Tensions between generals in the field and their civilian masters are a fact of life. Armed forces chiefs are able to focus solely on battlefield strategy and having the necessary manpower and resources.
The purview of politicians must be wider, not least in considering the popular appetite for war.
Not surprisingly, generals often become impatient at what they consider interference in the prosecution of a war. In moments of candour, they might convey their annoyance to well-trusted aides. Otherwise, they keep their counsel.
They know that if such sentiments become public knowledge, their position becomes untenable. Such is now the case with General Stanley McChrystal, the United States commander in Afghanistan.
And he has paid the price.
General McChrystal’s blunder is the more unfortunate in that his strategy is the best chance of achieving a stability in Afghanistan that will pave the way for an orderly exit.
His approach has eschewed lofty goals, such as embedding a model democracy, and concentrated on “Afghanising” the conflict through the rapid training and arming of Kabul’s forces.
He also understands the importance of gaining a settlement with more pragmatic elements of the Taleban, thereby creating a political consensus. The present “surge”, which has achieved mixed results, is an attempt to accelerate that outcome.
The eminent sense in General McChrystal’s strategy means he has not been without his defenders. One of the more interesting was the much-maligned Afghan President.
A spokesman for Hamid Karzai said he believes General McChrystal is “the best commander the United States has sent to Afghanistan over the last nine years”.
A sad end to a fine career.
The Press looks at the breath testing of spectators for a school by rugby match:
The scene outside the front gate of Christ’s College on Tuesday was extraordinary.
Eight police officers were lined up administering breath tests to spectators arriving to watch the annual Christ’s College-Christchurch Boys’ High School rugby match. The police were required to enforce a zero alcohol policy imposed by Christ’s College for the match in an attempt to stop the drunken yahoo off-field brawling that has, over the last decade or so, become a feature of the encounter.
The policy seems to have been a success. For the first time in years, the game passed off without an outbreak of violence or indeed any untoward incidents at all. No-one was arrested or ejected from the ground, in a striking contrast with last year’s event which was, as Inspector Derek Erasmus observed, notable for “baton charges and multiple arrests”.
Something we have seen recently is that a huge amount can be done within the current Sale of Liquor Act.
Broadcaster Sean Plunket has finally made good on his threats to quit Radio New Zealand National to seek fresh fields. Though his willingness to ask hard questions will be missed, his decision – a long time coming, given his testy relationship with his masters – will be good for him and might even be good for the company. …
Plunket’s departure, alongside suggestions that Robinson will retire within two years, gifts RNZ’s chief executive, Peter Cavanagh, and the board a rare opportunity. Does today’s three-hour mix of hard news and the odd joker work as well now, in a multi-media environment, as when the hour-long programme launched 35 years ago?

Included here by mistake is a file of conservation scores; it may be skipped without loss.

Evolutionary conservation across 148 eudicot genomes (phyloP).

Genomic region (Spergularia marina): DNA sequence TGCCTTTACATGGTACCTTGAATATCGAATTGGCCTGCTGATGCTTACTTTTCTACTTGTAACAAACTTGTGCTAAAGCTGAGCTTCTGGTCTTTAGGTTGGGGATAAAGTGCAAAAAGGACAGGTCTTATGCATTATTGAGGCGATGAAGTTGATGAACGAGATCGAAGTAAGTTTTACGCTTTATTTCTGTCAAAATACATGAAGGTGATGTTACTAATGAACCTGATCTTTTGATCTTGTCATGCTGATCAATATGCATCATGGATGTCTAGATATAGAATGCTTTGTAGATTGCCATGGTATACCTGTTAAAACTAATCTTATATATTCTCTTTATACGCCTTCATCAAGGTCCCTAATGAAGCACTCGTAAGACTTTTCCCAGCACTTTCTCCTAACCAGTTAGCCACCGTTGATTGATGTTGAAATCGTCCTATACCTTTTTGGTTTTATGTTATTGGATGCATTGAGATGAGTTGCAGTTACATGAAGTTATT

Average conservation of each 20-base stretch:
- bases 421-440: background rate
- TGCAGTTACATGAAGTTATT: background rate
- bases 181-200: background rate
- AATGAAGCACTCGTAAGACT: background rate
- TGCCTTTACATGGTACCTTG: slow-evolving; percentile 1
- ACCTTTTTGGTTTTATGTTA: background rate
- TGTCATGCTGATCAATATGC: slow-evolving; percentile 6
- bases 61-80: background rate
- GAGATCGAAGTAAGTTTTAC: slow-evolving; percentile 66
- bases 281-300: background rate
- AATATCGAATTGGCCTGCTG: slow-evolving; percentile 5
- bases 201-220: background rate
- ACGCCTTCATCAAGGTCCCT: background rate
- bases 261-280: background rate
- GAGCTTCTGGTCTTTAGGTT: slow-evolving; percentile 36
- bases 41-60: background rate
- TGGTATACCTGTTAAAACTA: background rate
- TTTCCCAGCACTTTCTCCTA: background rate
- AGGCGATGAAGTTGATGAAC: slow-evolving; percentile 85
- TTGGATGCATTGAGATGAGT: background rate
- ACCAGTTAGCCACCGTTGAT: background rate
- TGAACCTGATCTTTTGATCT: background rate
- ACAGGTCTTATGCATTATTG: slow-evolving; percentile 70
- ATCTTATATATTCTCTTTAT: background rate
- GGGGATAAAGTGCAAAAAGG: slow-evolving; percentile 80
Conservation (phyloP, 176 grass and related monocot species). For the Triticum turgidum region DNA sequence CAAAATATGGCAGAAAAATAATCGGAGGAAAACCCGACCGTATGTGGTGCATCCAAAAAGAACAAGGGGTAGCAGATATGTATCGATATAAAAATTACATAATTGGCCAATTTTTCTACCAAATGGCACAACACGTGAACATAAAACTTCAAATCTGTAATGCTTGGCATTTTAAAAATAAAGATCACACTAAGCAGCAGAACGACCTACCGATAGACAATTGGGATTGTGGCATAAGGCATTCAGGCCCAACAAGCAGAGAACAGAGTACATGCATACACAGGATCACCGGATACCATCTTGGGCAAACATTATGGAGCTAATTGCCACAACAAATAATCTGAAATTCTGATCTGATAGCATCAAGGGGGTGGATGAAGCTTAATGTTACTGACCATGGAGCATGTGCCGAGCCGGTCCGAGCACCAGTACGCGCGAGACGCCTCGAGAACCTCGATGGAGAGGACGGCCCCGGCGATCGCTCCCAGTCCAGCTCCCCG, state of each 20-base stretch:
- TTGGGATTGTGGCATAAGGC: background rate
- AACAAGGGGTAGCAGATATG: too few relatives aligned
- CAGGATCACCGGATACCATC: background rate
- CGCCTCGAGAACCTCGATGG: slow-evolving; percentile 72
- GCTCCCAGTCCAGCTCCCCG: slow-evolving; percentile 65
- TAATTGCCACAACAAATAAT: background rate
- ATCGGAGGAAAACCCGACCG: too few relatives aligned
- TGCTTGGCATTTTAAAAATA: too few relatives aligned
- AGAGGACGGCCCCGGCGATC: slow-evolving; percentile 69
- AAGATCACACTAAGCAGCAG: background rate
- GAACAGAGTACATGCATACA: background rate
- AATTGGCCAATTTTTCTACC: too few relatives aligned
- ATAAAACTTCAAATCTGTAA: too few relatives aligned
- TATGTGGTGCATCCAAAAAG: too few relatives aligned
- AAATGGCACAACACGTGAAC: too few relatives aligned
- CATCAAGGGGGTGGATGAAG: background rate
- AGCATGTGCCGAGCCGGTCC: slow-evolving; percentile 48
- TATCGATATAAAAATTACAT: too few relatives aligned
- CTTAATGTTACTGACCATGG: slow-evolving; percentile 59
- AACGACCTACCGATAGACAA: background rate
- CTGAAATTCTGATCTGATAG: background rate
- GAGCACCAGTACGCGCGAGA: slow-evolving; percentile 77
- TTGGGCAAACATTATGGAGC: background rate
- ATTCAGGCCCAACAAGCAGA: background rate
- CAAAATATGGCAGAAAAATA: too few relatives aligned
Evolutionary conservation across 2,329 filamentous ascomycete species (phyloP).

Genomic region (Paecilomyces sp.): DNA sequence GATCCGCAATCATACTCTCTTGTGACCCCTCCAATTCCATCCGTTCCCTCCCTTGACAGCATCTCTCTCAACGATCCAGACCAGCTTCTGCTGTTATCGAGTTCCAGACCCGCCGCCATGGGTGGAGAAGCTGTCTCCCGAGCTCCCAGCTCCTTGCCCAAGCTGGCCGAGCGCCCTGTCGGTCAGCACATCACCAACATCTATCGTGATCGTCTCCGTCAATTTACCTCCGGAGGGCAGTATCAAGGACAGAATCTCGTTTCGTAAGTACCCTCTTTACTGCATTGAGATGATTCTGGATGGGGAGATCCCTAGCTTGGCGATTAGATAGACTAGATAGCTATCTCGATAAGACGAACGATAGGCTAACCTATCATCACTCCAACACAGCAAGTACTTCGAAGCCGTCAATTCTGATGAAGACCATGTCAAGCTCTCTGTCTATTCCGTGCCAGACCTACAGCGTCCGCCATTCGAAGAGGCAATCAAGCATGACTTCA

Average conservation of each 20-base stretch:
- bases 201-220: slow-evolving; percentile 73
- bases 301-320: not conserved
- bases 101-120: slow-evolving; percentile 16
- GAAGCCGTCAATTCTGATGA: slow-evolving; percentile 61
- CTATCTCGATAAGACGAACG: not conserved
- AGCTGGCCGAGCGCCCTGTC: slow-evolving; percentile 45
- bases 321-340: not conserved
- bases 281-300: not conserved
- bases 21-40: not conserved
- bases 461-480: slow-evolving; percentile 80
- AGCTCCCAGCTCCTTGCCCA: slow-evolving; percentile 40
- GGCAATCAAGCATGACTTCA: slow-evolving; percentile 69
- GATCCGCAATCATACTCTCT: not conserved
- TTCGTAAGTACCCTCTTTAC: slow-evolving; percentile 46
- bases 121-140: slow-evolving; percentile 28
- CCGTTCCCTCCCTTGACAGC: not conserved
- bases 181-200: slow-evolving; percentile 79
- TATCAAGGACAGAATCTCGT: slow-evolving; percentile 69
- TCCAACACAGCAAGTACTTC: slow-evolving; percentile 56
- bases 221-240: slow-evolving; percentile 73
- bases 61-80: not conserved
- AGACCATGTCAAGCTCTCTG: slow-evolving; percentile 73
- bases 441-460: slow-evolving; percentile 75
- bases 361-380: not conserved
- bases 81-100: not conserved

And the ODT finally comments on the China protest:
According to the police, a number of witnesses were spoken to after Green Party co-leader Russel Norman complained of assault by Chinese security agents attending the visit to Parliament by China’s Vice-president, Xi Jiping, last week.
Presumably, these included members of the force stationed at Parliament Buildings.
Police also studied film footage and photographs of the incident, and had sought, to no avail, to speak to the Chinese alleged to be involved.
It was concluded – quite swiftly in the circumstances – there was insufficient evidence to substantiate a prosecution.
This should be no surprise.
The prospect of the police mounting a sufficiently strong case was weakened as soon as it became clear that Dr Norman had apparently moved from his initial location at the foot of the steps to Parliament’s main building to the entrance of the Beehive to be very much closer to the point at which the vice-president passed, thus himself contributing to a degree to the predictable response by Chinese security guards charged with protecting their leader. …
The fact remains that he was allowed to have his protest – his “free speech” action was not suppressed and could be heard loud and clear, although it must be considered a certainty the Chinese security guards had not the faintest notion who he was.
Successive New Zealand governments have in the past decade or more routinely expressed concern – on behalf of Dr Norman and other protesters – to Chinese visitors about the infringements of human rights in China, while successfully maintaining a relationship that has resulted in China becoming our second largest trading partner.
That relationship is hardly to be jeopardised on the strength of one MP’s needless behaviour.
Working out rules for MPs (or others) protesting should not be difficult.
Should they be allowed in an area where they can be seen? Yes.
Should they be allowed in an area where the target of their protest can hear them? Yes.
Should they be allowed close enough to a VIP that they could seriously humiliate them by grabbing them, spitting on them, throwing or squiriting something at them – no.
So the question is merely how wide should the corridor be, which they can’t cross into. I’d say around 10 – 12 metres. You can protest very effectively still at that range.